The case for considering corporal punishment in the criminal justice system is similar. Our horror at the abuse of corporal punishment in other lands or eras may blind us to the real nature of the alternatives.
Over 60% of all those sentenced to prison in England and Wales are subject to a sentence of less than a year. The vast majority are sentenced to less than six months in custody. During this time, these minor criminals, overwhelmingly in younger age groups, will be exposed to a culture of rape, bullying and drug-taking, and may well be drawn into more serious  crime. They will come out with a criminal record, making it more difficult for them to get jobs in the future.
All these points have been made in the current debate in the UK about reducing the number of short prison sentences that are handed down. If the campaign succeeds, offenders may well be sentenced to community service instead of incarceration. This is a much more attractive option than prison, but it still carries dangers. The work that ‘pay back teams’ do – usually manual work to improve the environment – is, realistically, the sort of work they might get to do as a full-time paid job, given their educational status, which is probably low-level. As with written punishments, this means that something we would hope they would aspire to do, as part of the process of ‘going straight,’ is experienced instead as a punishment, making it less likely that they would so aspire.
If offenders refuse to do community service appropriately, or fail to pay a fine, the only resort available at the moment is imprisonment, with the problems already mentioned. A physical punishment, by contrast, can be administered swiftly, with no interruption to the young malefactors’ careers or education, and minimising their exposure to bad influences. Yes, I am talking about a beating. It’s not a pretty thing. But it may, occasionally, be the least evil response to the situation.
I was wondering how to conclude this deliberately provocative article. Rhetorically? Philosophically? Statistically? Politically? How about jocularly?
Fifty years ago, as a novice teacher in a British co-educational secondary school, I was in a system where the written law was that hitting children was illegal, but the de facto rule was that male teachers could hit boys, but not girls. Female teachers, as far as I could gather, hit neither, but relied on their personalities (though I know of female primary school teachers who were still hitting children in this century).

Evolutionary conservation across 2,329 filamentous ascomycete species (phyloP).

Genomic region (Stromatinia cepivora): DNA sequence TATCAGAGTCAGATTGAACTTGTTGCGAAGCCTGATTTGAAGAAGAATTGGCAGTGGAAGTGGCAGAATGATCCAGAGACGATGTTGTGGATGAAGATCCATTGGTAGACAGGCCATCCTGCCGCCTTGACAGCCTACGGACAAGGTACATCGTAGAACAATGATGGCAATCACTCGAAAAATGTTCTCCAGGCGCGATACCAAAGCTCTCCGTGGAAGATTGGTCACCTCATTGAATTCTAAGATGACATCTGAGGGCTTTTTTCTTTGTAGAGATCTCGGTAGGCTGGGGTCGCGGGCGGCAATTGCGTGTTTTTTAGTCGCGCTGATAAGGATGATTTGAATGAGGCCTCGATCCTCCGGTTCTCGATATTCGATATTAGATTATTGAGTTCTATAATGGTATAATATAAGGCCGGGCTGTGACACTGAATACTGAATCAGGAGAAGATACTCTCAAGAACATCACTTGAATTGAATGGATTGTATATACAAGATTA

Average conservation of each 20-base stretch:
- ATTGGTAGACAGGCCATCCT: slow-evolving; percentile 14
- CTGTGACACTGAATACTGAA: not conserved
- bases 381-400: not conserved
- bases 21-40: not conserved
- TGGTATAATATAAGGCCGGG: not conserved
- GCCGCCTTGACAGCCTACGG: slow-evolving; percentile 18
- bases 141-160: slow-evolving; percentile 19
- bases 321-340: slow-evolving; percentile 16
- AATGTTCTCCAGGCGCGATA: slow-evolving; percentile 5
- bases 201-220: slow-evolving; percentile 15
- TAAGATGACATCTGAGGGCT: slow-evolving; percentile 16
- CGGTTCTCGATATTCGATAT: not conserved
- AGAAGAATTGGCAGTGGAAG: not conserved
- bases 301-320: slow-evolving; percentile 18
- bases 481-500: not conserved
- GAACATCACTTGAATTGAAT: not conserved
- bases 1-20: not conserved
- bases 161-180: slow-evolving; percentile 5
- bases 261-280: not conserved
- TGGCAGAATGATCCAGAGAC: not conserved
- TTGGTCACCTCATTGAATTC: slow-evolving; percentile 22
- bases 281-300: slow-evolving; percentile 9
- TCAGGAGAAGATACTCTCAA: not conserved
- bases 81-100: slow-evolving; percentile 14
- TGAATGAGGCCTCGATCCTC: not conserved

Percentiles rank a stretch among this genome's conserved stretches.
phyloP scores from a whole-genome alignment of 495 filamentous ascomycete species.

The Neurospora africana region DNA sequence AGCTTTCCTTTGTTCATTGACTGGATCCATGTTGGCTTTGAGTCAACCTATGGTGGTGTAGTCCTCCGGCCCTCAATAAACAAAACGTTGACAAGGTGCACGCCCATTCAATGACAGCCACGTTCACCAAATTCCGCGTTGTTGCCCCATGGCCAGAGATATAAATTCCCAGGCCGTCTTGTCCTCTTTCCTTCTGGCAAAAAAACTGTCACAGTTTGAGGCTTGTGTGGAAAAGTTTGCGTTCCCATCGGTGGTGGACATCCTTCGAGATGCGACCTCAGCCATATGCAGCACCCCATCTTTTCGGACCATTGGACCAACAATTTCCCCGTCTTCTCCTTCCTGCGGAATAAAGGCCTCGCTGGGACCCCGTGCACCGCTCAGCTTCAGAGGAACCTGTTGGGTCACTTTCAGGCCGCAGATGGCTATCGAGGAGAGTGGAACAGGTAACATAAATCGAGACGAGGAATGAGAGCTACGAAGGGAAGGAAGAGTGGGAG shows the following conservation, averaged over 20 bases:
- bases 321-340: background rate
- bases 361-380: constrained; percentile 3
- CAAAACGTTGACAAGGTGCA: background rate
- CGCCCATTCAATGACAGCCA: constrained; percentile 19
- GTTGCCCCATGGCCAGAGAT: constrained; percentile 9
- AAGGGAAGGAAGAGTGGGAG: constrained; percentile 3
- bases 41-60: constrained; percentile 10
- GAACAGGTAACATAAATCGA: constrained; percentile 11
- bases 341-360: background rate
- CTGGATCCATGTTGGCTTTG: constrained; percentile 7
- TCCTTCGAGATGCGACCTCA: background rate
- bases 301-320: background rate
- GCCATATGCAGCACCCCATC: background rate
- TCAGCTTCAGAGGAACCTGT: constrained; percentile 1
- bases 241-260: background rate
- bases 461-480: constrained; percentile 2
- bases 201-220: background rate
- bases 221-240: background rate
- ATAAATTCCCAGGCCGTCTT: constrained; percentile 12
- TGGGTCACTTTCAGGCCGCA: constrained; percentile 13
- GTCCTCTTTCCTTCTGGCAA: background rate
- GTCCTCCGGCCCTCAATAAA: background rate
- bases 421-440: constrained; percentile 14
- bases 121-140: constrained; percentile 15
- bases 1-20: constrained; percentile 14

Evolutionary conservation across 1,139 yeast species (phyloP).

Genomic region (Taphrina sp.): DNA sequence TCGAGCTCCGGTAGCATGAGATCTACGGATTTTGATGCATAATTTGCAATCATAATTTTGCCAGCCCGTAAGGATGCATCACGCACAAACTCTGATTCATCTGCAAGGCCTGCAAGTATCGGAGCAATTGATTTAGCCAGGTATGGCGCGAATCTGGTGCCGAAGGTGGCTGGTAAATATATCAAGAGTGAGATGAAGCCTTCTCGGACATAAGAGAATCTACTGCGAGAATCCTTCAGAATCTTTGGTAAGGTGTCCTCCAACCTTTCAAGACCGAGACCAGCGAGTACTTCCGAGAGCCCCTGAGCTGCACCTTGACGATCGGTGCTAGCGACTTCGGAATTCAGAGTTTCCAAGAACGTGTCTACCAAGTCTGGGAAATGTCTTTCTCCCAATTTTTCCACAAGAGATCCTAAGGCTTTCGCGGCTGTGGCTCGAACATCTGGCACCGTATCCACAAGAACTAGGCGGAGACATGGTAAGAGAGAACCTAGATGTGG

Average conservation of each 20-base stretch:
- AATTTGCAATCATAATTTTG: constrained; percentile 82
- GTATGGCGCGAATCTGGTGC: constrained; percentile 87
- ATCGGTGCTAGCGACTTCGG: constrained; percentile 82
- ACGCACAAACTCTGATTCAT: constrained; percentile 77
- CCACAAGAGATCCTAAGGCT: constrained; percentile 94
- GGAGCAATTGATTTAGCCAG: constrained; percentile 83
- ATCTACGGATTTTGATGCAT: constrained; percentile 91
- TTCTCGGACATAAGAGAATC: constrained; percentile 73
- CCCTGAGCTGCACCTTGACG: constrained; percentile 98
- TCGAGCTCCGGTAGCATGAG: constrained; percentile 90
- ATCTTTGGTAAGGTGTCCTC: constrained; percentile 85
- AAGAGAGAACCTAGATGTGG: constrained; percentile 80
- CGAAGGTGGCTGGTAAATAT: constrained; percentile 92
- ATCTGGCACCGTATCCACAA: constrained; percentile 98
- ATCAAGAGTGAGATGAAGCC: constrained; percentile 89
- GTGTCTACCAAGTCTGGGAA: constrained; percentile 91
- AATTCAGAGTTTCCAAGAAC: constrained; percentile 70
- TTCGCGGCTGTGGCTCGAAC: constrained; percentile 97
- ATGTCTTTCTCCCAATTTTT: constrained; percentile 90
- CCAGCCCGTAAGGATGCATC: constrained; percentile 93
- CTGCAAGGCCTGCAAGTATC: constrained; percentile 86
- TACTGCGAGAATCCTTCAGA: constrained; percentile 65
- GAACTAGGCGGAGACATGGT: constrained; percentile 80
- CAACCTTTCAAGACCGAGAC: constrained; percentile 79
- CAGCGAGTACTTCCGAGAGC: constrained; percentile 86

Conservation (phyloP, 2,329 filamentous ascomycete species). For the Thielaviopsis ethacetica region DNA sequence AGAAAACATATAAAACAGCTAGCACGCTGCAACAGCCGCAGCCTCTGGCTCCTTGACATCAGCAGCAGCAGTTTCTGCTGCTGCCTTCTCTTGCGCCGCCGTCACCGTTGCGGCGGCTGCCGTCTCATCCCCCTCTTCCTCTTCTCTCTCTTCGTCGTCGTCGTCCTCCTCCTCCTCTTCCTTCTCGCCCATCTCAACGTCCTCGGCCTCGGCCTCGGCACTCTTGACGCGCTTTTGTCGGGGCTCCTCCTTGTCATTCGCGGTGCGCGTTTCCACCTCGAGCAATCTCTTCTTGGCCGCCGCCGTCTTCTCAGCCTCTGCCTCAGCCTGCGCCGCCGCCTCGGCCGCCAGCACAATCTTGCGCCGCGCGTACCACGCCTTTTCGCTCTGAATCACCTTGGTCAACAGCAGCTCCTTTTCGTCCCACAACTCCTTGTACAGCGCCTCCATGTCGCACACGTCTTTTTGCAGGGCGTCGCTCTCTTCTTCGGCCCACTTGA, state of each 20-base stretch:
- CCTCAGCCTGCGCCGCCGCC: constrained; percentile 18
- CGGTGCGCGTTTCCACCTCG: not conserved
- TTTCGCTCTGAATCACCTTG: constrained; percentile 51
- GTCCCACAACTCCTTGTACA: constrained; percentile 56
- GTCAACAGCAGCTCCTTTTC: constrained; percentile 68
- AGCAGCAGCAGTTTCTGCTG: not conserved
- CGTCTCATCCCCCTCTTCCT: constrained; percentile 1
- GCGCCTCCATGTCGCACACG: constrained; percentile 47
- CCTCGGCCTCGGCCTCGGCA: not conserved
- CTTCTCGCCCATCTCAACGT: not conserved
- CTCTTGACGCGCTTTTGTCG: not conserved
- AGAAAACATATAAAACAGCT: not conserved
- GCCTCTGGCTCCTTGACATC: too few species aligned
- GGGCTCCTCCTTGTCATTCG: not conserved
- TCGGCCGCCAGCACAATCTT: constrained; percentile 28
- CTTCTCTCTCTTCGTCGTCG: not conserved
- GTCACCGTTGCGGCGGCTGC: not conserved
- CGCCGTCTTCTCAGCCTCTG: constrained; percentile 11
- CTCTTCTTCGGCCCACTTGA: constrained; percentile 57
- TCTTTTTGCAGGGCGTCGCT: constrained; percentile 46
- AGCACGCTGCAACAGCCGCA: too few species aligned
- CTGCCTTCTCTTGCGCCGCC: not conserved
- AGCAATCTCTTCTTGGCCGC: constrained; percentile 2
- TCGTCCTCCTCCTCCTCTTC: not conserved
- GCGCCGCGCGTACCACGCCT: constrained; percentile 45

Three children of around 12/13 had seriously disrupted one of my lessons after repeated appeals for co-operation. As an idealistic young practitioner I had neither hit them on their heads, nor thrown objects at them, but proposed, at the end of the lesson, to strike them on the palm of their hands with a sturdy ruler. My problem was that one of the miscreants was a girl. After telling the boys to brace themselves for their ordeal, I instructed the girl to go to the office of the redoubtable Mrs Simpson, clergyman’s spouse, draconian Head of Lower School, and possessor of a basilisk stare. (I would not have liked to face her disapproval myself!)
“No, Sir, please Sir,” pleaded the girl, with terror in her eyes. “Don’t send me to Mrs Simpson!”
“Go to Mrs Simpson!” I insisted.
“No Sir, please Sir, hit me Sir, please hit me!”
The conversation went thus for a worryingly long time (with escalating volume) before the poor child was eventually convinced that the punishment for not going to Mrs Simpson would be an even worse visit to Mrs Simpson.
I’ve often wondered what would have happened to my burgeoning career if a senior member of staff had happened to overhear this bizarre interchange while passing my classroom door.
It has since occurred to me more than once what a great blessing would have been gained had a group of liberal thinkers been fortunate enough to have passed by, and discovered that there are worse things in life than a whack on the hand.